Local governments may also find themselves dealing with more social foment. Fewer construction projects and reductions in the demand for raw materials and equipment would lead to a significant uptick in unemployment – a major cause of social unrest. Protests arising from unemployment are particularly difficult to deal with as it’s a legitimate issue that other Chinese citizens are often sympathetic to, and local governments have trouble framing the protestors as rabble-rousers or troublemakers.  

Though mortgage defaults would be rare, social discontent would likely blossom over lost equity. Social instability would also have political consequences for local governments. As important as growth rates are in promotion calculations, levels of social unrest may play an even bigger role – large and visible protests are a sure way to get demoted in the Chinese political system.  

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Loan defaults are another likely – and dangerous – consequence. Local governments rely on unconventional means of financing, including local government financing vehicles, which have grown dramatically since 2008, and are estimated to number 10,000. Land value is often used as collateral, meaning that a fall in land prices could lead to underwater loans and defaults. For examples, local financial institution surveys in China reveal that 90 percent of land developers expect to repay loans from increased value of land. In Liaoning in 2010, 85 percent of local government financial vehicle loans missed debt service payments (according to the Liaoning Daily website), and local government debt as of the end of 2010 was estimated to be 10.7 trillion yuan.  While the central government expects that 2.5-3 trillion will be defaulted on, Standard and Chartered estimates that that number will be closer to 8 to 9 trillion yuan. In fact, Cheng Siwei, deputy head of China’s 9th National People’s Congress, noted that China’s “version of the U.S. subprime crisis is the lending to local governments, which is causing defaults.” Defaults will certainly impact smaller financing vehicles, though state banks are relatively safe.  China Bank Regulatory Commission (CBRC) Chairman Liu Mingkang has stated that based on a stress test conducted in April, Chinese banks can withstand a 50 percent drop in property prices.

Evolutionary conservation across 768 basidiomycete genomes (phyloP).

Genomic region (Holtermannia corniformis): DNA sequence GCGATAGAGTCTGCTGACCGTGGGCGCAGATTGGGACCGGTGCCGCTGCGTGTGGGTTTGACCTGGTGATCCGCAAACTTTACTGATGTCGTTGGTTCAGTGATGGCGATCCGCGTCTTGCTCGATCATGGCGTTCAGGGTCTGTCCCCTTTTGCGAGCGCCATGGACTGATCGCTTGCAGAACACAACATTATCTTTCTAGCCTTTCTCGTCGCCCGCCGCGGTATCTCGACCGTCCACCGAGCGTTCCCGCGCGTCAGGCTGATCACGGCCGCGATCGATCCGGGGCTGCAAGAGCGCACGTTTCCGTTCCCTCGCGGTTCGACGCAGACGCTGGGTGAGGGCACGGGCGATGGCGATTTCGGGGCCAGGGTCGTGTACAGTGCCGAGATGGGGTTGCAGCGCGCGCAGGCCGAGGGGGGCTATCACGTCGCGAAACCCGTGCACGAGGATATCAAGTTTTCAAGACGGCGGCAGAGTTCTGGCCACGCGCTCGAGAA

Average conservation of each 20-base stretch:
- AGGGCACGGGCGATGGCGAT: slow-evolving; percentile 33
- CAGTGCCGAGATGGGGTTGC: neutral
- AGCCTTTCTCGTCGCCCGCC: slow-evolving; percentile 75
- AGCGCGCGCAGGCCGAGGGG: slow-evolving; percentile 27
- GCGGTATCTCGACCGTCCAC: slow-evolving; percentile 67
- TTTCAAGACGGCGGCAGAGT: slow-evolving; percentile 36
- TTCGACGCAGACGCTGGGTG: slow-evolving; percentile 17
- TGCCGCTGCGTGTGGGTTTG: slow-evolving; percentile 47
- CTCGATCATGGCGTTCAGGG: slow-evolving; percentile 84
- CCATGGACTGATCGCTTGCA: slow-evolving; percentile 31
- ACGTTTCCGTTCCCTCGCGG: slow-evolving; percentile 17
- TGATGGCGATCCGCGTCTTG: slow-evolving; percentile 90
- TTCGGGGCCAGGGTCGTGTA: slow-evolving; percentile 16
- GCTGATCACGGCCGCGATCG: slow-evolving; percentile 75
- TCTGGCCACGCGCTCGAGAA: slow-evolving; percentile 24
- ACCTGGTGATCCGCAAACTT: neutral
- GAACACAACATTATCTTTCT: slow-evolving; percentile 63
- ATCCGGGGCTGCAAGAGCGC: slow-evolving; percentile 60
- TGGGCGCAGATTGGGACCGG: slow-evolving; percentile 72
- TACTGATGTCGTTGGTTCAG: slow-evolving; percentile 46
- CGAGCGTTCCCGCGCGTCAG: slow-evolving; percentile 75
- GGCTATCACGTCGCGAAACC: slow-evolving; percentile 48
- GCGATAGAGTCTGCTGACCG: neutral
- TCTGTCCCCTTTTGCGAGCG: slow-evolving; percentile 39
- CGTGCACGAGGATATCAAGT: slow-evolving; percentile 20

Personally, local officials will suffer from a real estate downturn – many of these taxes and fees are a source of personal enrichment, and local officials often receive kickbacks from local developers. And as local governments benefited when real estate flourished, so they will suffer as real estate cools. For a number of structural reasons, local governments will be hit hard by the real estate slowdown, and would be deeply affected by a bubble burst. 

While revamping the system entirely (i.e. changing the revenue/expenditure division system) is out of the question, the Chinese government has taken some positive steps, including allowing the issuance of bonds. 

Additionally, officials launched a pilot property tax in January 2011, starting with the cities of Chongqing and Shanghai. The property tax originally targeted a small sub-section of large, expensive homes, though the project has been expanded in Chongqing to include other properties, such as second homes.   A property tax will provide an additional revenue stream that may help shift local government reliance away from development taxes and fees.

In the long run, cooling the real estate sector is positive for the economy and local governments. Rampant real estate development has led to rapid economic degradation, has had the potential to lead to a devastating bubble, and has sparked social unrest through government land grabs. Still, one thing is clear – the adjustment for local governments will be far from easy.

Eve Cary is a researcher at the Brookings Institution in Washington.